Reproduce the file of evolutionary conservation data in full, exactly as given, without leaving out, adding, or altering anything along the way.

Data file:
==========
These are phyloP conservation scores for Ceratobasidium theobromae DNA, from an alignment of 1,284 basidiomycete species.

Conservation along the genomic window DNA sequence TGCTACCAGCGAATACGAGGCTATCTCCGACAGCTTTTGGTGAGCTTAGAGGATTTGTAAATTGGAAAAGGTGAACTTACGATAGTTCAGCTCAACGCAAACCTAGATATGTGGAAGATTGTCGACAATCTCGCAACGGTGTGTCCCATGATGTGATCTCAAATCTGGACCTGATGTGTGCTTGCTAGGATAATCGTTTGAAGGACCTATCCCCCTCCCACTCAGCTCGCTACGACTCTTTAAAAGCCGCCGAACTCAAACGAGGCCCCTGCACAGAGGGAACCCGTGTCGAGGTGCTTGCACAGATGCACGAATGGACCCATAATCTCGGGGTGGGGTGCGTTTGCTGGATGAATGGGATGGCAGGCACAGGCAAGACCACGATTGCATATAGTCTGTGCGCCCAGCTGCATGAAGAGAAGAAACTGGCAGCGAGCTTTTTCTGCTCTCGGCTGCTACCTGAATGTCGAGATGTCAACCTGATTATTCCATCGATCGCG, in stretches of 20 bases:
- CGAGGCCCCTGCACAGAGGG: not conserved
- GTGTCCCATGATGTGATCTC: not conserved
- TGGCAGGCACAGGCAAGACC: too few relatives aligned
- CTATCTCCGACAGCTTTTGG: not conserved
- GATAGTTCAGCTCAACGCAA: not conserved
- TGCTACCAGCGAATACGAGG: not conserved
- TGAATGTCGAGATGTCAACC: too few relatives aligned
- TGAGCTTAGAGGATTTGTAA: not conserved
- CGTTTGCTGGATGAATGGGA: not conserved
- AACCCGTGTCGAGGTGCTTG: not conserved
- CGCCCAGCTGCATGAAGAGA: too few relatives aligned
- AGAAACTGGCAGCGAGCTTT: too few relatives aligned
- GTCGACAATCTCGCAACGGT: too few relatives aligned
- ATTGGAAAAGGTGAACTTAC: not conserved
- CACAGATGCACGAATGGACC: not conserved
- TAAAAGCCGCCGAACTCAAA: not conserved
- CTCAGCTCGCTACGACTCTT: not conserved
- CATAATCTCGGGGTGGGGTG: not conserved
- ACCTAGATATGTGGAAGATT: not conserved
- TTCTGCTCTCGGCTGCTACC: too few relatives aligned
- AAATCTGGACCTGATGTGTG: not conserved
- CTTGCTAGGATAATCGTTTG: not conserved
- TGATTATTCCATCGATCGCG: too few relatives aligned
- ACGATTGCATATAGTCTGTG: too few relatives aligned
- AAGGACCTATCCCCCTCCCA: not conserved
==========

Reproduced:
These are phyloP conservation scores for Ceratobasidium theobromae DNA, from an alignment of 1,284 basidiomycete species.

Conservation along the genomic window DNA sequence TGCTACCAGCGAATACGAGGCTATCTCCGACAGCTTTTGGTGAGCTTAGAGGATTTGTAAATTGGAAAAGGTGAACTTACGATAGTTCAGCTCAACGCAAACCTAGATATGTGGAAGATTGTCGACAATCTCGCAACGGTGTGTCCCATGATGTGATCTCAAATCTGGACCTGATGTGTGCTTGCTAGGATAATCGTTTGAAGGACCTATCCCCCTCCCACTCAGCTCGCTACGACTCTTTAAAAGCCGCCGAACTCAAACGAGGCCCCTGCACAGAGGGAACCCGTGTCGAGGTGCTTGCACAGATGCACGAATGGACCCATAATCTCGGGGTGGGGTGCGTTTGCTGGATGAATGGGATGGCAGGCACAGGCAAGACCACGATTGCATATAGTCTGTGCGCCCAGCTGCATGAAGAGAAGAAACTGGCAGCGAGCTTTTTCTGCTCTCGGCTGCTACCTGAATGTCGAGATGTCAACCTGATTATTCCATCGATCGCG, in stretches of 20 bases:
- CGAGGCCCCTGCACAGAGGG: not conserved
- GTGTCCCATGATGTGATCTC: not conserved
- TGGCAGGCACAGGCAAGACC: too few relatives aligned
- CTATCTCCGACAGCTTTTGG: not conserved
- GATAGTTCAGCTCAACGCAA: not conserved
- TGCTACCAGCGAATACGAGG: not conserved
- TGAATGTCGAGATGTCAACC: too few relatives aligned
- TGAGCTTAGAGGATTTGTAA: not conserved
- CGTTTGCTGGATGAATGGGA: not conserved
- AACCCGTGTCGAGGTGCTTG: not conserved
- CGCCCAGCTGCATGAAGAGA: too few relatives aligned
- AGAAACTGGCAGCGAGCTTT: too few relatives aligned
- GTCGACAATCTCGCAACGGT: too few relatives aligned
- ATTGGAAAAGGTGAACTTAC: not conserved
- CACAGATGCACGAATGGACC: not conserved
- TAAAAGCCGCCGAACTCAAA: not conserved
- CTCAGCTCGCTACGACTCTT: not conserved
- CATAATCTCGGGGTGGGGTG: not conserved
- ACCTAGATATGTGGAAGATT: not conserved
- TTCTGCTCTCGGCTGCTACC: too few relatives aligned
- AAATCTGGACCTGATGTGTG: not conserved
- CTTGCTAGGATAATCGTTTG: not conserved
- TGATTATTCCATCGATCGCG: too few relatives aligned
- ACGATTGCATATAGTCTGTG: too few relatives aligned
- AAGGACCTATCCCCCTCCCA: not conserved